|Advanced Health & Life Extension||
Soon after germs were discovered, researchers began searching for ways to kill them as a means of preventing infections and curing disease. It was quickly discovered that heavy metals in various forms were highly antibacterial and anti fungal. Unfortunately, heavy metals are also toxic to humans. Silver, however, proved to be relatively non-toxic to humans while having a broad spectrum anti-bacterial activity. Silver toxicity does depend on the chemical and physical form that the silver is in. Silver salts, like silver nitrate, for example, are quite toxic while metallic silver colloids are much less toxic.
In a short time, a number of silver products were being used as antiseptics and antibiotics. In the late 1800's and early 1900's silver was one of the cornerstones of contemporary medicine. By the 1940's there were over four dozen silver based antibiotics on the market. Some of these products contained very large concentrations of silver. This combined with the tendency of both doctors and patients to overuse and abuse popular medicines caused a few individuals to develop argyria. Argyria is characterized by a discoloration of the skin caused by the deposition of excess silver in the skin and other organs. After the discovery of penicillin and the other modern antibiotics, silver use declined.
Then in the 1990's silver was rediscovered as a potent broad spectrum germ fighter. Several silver products based on electrocolloidal suspensions of metallic silver, silver proteins and silver salts like silver citrate were introduced to the marketplace as nutritional supplements. Around the same time, simple methods of producing silver colloids at home using silver wire, batteries and distilled water were introduced. Colloidal silver had a following in the alternative medicine market.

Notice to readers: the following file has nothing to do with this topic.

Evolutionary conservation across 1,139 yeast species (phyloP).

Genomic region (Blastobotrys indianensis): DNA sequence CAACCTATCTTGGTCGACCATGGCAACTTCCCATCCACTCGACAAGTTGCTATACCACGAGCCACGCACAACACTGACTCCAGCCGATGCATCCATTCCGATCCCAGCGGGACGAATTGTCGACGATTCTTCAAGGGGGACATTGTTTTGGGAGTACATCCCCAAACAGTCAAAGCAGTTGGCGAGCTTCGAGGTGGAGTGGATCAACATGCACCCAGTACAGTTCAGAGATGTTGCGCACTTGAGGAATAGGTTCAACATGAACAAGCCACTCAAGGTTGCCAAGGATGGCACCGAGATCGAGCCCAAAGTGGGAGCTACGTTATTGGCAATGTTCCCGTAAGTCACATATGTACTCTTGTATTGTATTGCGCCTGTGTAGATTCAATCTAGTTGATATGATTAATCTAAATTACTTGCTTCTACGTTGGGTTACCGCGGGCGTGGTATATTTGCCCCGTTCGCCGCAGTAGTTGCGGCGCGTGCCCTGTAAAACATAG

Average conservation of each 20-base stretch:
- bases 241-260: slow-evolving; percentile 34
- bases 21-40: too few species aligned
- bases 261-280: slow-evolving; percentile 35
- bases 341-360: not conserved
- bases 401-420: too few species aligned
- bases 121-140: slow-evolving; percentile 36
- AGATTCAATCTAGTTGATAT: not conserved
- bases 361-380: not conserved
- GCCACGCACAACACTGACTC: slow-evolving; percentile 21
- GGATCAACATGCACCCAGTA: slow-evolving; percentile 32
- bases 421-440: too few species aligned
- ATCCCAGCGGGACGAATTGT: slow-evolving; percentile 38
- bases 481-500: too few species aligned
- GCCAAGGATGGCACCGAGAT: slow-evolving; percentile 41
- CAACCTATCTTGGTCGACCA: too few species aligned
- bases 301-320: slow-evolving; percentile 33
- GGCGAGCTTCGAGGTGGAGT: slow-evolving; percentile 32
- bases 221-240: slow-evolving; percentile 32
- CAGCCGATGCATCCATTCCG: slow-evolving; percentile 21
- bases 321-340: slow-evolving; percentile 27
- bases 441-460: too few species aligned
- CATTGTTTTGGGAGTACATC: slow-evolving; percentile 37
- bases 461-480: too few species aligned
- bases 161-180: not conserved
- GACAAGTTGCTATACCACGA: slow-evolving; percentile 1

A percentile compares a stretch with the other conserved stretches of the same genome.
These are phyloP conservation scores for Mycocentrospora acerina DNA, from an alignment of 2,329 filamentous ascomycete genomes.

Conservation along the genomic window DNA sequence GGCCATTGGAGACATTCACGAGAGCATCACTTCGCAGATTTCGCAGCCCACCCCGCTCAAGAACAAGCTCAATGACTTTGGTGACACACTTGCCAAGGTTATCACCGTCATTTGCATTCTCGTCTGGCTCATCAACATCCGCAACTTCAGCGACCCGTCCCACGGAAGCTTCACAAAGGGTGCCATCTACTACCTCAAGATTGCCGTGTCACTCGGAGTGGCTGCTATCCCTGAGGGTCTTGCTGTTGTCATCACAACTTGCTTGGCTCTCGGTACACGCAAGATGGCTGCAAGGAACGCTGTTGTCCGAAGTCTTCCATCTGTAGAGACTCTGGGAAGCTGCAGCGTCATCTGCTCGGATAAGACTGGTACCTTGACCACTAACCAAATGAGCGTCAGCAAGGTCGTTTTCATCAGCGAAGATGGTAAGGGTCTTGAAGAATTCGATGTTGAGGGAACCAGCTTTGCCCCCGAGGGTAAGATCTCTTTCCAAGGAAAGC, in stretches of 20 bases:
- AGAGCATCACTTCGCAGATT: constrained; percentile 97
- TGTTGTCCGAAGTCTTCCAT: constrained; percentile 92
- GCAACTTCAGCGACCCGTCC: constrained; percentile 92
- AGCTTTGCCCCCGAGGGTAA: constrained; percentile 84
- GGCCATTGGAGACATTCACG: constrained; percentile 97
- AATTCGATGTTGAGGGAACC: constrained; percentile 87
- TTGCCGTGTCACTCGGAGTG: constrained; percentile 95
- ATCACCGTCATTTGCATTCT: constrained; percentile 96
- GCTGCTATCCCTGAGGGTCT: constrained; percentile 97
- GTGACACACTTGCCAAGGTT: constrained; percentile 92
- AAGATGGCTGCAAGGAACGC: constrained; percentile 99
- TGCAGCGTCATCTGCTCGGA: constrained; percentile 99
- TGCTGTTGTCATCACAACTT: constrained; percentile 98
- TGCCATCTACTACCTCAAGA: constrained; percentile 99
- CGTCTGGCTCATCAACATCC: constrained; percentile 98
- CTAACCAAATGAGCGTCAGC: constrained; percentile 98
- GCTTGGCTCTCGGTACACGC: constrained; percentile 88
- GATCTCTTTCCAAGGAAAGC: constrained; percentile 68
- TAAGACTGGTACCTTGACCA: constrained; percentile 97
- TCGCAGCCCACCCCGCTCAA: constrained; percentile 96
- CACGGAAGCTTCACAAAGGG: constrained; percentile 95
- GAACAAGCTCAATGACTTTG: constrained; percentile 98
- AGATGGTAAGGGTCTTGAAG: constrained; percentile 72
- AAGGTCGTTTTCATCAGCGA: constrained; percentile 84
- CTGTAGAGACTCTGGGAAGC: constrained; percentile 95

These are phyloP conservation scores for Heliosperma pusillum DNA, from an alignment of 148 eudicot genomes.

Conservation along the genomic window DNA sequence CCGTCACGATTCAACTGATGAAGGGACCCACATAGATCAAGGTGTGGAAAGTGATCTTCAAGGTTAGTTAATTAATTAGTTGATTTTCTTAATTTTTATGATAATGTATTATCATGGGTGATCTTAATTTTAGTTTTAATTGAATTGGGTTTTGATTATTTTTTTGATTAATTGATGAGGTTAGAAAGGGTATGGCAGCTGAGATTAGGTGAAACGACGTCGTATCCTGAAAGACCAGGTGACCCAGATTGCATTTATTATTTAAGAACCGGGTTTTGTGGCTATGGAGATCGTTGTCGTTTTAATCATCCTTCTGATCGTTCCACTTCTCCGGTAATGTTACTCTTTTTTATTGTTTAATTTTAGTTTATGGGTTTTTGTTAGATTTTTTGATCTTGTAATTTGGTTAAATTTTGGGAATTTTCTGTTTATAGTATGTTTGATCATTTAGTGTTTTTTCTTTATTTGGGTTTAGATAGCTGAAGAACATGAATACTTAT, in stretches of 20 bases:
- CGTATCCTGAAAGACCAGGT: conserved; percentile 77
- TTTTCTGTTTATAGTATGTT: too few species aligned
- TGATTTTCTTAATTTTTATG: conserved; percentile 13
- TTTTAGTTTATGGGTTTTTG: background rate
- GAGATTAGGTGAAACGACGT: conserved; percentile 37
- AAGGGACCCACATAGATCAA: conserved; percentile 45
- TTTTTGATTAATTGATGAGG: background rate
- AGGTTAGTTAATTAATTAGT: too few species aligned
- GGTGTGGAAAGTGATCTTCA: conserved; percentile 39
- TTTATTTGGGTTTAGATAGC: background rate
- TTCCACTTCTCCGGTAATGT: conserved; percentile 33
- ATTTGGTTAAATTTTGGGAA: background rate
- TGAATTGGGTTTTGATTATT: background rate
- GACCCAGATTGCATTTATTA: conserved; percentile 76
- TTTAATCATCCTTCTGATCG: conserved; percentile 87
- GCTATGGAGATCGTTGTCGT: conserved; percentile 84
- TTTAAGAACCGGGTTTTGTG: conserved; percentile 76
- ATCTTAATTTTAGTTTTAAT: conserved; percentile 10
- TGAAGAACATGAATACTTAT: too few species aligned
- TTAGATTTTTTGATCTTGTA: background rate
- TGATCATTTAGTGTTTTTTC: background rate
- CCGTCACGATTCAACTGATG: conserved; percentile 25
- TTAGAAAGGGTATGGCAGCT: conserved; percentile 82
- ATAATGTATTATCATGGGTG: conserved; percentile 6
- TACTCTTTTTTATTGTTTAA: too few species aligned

The FDA took a negative position on colloidal silver classifying it as an ineffective, unsafe and unapproved new drug. This meant that colloidal silver could still be sold as a nutritional supplement as long as no medical claims were made.
Many individuals found the possibility of an inexpensive, broad spectrum, safe antibiotic that they could manufacture in their kitchen to be too good to resist. Colloidal silver became widely used. Slowly, a few doctors, scientists and entrepreneurs began testing the new silver products and bringing the science up to date. Recently, there have been a flurry of process and application patents virtuald on the manufacture and use of colloidal silver and other silver products. This is a long way from getting a new drug approval, but it demonstrates that there is more to the use of silver in medicine and health care than marketing hype and political suppression.
For an up to date compilation of the background and recent scientific and medical used of colloidal silver, consult the book below.
Colloidal Silver: Medical Uses, Toxicology and Manufacture
Table of Contents
The Different Forms of Colloidal Silver
Absorption and Elimination of Silver
Silver Toxicity Summary
Mechanism of Action - How it Works
The Germicidal Properties of Colloidal Silver
Antibiotic Properties of Colloidal Silver
Silver Applied as a Topical Germ Fighter
The Development of Silver Resistance in Bacteria
Effective Dosage - How Much is Required?
Silver and Electrocolloidal Silver in Wound Treatment
Iontophoresis Using Silver and Copper
Modern Scientific Homeopathy
Silver in Classical Homeopathy
The Ayurvedic Properties of Silver
Colloidal Silver as a Food Supplement
The Manufacture of Colloidal Silver
Government Regulation of Colloidal Silver
The Future of Colloidal Silver
Appendix A - List of Pre & Post 1938 Documented Uses for Colloidal Silver
Appendix B - List of Pathogens Killed by American Silver Products Colloidal Silver
Appendix C - Correspondence and Reports from Colloidal Silver Users
Appendix D - Recent Colloidal Silver Patents
Appendix E - Colloidal Silver Internet Resources
The answers to these and hundreds more questions are provided to the extent that they can be traced to old and new medical and scientific literature, and private research.